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Open Access Highly Accessed Research article

Exploring NMR ensembles of calcium binding proteins: Perspectives to design inhibitors of protein-protein interactions

Adriana Isvoran12, Anne Badel1, Constantin T Craescu34, Simona Miron34 and Maria A Miteva1*

Author Affiliations

1 MTi, Inserm U973 - University Paris Diderot, 35 rue Helene Brion, Bat. Lamarck, 75013 Paris, France

2 Department of Chemistry, West University of Timisoara, 16 Pestalozzi, 300115 Timisoara, Romania

3 Institut Curie Centre de Recherche, Centre Universitaire Paris-Sud, 91405 Orsay cedex, France

4 Inserm U759, Centre Universitaire Paris-Sud, 91405 Orsay cedex, France

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BMC Structural Biology 2011, 11:24  doi:10.1186/1472-6807-11-24

Published: 12 May 2011

Abstract

Background

Disrupting protein-protein interactions by small organic molecules is nowadays a promising strategy employed to block protein targets involved in different pathologies. However, structural changes occurring at the binding interfaces make difficult drug discovery processes using structure-based drug design/virtual screening approaches. Here we focused on two homologous calcium binding proteins, calmodulin and human centrin 2, involved in different cellular functions via protein-protein interactions, and known to undergo important conformational changes upon ligand binding.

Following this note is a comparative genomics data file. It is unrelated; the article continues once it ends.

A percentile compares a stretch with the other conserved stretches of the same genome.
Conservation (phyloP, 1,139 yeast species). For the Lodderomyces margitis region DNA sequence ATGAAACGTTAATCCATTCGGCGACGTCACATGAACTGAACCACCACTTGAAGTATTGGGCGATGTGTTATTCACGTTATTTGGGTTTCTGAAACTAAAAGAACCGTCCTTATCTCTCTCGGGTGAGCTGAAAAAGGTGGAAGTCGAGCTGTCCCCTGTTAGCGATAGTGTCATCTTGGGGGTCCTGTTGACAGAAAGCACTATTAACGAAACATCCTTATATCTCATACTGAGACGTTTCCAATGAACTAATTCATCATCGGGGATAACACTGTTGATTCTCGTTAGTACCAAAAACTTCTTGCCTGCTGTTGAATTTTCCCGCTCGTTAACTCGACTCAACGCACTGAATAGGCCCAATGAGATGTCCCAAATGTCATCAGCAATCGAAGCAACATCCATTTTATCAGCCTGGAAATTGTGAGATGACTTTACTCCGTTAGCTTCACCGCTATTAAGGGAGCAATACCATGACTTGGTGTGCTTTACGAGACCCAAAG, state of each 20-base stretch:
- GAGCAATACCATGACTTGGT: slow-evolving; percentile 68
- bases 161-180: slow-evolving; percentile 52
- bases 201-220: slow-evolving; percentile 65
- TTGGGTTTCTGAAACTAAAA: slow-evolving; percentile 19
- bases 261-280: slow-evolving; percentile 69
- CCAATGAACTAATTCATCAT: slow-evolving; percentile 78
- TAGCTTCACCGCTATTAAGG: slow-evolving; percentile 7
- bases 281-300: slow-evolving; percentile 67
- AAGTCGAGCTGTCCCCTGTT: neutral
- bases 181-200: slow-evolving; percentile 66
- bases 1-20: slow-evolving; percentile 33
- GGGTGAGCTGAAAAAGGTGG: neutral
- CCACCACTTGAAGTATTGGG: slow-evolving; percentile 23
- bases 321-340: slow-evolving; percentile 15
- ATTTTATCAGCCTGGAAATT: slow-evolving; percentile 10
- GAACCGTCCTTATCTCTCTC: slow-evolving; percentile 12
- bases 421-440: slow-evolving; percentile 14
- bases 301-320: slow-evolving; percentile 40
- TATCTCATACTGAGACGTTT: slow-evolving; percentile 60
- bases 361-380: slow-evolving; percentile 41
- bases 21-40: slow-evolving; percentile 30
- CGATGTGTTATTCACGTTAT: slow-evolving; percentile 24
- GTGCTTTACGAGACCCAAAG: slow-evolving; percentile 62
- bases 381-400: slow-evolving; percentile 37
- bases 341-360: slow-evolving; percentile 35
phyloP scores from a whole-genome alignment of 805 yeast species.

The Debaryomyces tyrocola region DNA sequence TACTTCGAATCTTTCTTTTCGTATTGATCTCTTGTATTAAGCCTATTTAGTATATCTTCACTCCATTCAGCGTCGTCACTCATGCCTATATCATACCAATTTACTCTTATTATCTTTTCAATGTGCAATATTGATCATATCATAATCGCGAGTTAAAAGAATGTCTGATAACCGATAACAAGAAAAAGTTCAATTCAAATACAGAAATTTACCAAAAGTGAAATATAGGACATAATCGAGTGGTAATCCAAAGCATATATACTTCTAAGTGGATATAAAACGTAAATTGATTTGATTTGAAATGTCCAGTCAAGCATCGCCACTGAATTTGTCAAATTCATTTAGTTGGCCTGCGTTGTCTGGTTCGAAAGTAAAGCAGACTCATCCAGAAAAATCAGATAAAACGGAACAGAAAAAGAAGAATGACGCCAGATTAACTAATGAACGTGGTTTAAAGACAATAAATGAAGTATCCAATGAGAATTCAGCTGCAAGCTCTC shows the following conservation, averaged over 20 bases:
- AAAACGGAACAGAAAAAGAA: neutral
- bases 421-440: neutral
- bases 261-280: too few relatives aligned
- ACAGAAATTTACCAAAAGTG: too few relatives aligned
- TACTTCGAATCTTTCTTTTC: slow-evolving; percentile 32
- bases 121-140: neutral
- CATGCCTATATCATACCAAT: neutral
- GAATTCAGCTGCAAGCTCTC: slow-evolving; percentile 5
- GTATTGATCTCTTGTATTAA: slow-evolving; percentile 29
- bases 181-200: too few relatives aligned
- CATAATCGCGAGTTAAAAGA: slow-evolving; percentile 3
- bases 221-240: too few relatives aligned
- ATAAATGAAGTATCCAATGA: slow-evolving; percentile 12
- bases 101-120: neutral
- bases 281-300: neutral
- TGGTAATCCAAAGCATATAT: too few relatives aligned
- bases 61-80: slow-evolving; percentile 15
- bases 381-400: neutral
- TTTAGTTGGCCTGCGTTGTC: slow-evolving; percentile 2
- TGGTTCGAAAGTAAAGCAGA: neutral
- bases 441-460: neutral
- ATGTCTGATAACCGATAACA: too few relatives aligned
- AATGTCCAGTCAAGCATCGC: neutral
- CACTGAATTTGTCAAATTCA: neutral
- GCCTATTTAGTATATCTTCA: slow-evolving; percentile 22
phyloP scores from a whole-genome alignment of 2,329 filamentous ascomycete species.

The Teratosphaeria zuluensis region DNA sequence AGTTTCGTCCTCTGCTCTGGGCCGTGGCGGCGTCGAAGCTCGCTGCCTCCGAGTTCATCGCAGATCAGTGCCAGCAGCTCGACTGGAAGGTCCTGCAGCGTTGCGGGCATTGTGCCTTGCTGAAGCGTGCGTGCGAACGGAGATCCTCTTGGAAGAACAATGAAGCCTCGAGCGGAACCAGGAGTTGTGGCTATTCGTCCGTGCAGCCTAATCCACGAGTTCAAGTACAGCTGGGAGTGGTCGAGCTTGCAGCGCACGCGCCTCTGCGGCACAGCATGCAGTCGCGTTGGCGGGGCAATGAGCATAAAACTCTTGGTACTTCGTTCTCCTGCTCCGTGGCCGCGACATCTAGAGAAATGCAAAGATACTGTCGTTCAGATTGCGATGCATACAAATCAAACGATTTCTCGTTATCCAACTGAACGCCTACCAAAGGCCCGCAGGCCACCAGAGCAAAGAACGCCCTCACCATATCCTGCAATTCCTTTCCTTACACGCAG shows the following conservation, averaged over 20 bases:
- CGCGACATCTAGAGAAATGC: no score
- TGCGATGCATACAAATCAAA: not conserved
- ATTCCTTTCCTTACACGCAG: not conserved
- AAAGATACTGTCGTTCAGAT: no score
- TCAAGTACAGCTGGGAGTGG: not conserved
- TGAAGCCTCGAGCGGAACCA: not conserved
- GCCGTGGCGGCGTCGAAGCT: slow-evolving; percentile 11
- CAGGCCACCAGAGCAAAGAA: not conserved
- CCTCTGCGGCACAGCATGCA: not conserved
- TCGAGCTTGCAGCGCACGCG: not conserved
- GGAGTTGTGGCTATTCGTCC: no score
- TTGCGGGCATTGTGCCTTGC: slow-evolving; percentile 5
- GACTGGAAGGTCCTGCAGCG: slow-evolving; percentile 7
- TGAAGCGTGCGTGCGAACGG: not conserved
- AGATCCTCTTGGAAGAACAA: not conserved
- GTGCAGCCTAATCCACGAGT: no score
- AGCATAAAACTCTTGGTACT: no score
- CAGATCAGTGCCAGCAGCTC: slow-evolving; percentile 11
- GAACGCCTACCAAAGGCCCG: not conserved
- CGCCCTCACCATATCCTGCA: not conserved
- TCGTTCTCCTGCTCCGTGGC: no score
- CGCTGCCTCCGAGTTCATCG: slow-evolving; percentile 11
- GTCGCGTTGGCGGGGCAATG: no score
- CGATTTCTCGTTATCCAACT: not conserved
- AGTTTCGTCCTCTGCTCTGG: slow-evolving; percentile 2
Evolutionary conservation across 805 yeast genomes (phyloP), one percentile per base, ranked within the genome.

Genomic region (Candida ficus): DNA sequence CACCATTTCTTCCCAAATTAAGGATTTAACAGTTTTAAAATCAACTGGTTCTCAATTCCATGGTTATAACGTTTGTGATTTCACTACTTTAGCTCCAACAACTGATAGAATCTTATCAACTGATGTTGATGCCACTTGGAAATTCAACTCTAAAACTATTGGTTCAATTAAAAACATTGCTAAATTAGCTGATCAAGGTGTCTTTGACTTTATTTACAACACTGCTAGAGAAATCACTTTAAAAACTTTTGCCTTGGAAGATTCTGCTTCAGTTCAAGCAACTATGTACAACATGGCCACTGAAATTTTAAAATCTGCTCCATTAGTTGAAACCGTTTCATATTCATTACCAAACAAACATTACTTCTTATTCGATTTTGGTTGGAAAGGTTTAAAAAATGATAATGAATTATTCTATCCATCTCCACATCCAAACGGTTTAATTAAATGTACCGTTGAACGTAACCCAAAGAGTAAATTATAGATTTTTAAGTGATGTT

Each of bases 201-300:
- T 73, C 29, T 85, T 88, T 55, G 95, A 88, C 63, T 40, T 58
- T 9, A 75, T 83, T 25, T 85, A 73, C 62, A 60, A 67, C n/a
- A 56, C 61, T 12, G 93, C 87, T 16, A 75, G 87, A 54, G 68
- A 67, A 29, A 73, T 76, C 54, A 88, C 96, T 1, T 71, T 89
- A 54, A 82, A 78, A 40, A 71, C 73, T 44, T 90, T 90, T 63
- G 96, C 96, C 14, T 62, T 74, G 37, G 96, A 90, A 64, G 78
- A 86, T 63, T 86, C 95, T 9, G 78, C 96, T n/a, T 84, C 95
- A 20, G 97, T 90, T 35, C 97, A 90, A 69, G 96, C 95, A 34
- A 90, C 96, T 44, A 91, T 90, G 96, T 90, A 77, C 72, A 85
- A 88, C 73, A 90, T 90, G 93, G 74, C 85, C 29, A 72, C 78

Results

In order to find suitable protein conformations of calmodulin and centrin for further structure-based drug design/virtual screening, we performed in silico structural/energetic analysis and molecular docking of terphenyl (a mimicking alpha-helical molecule known to inhibit protein-protein interactions of calmodulin) into X-ray and NMR ensembles of calmodulin and centrin. We employed several scoring methods in order to find the best protein conformations. Our results show that docking on NMR structures of calmodulin and centrin can be very helpful to take into account conformational changes occurring at protein-protein interfaces.

Conclusions

NMR structures of protein-protein complexes nowadays available could efficiently be exploited for further structure-based drug design/virtual screening processes employed to design small molecule inhibitors of protein-protein interactions.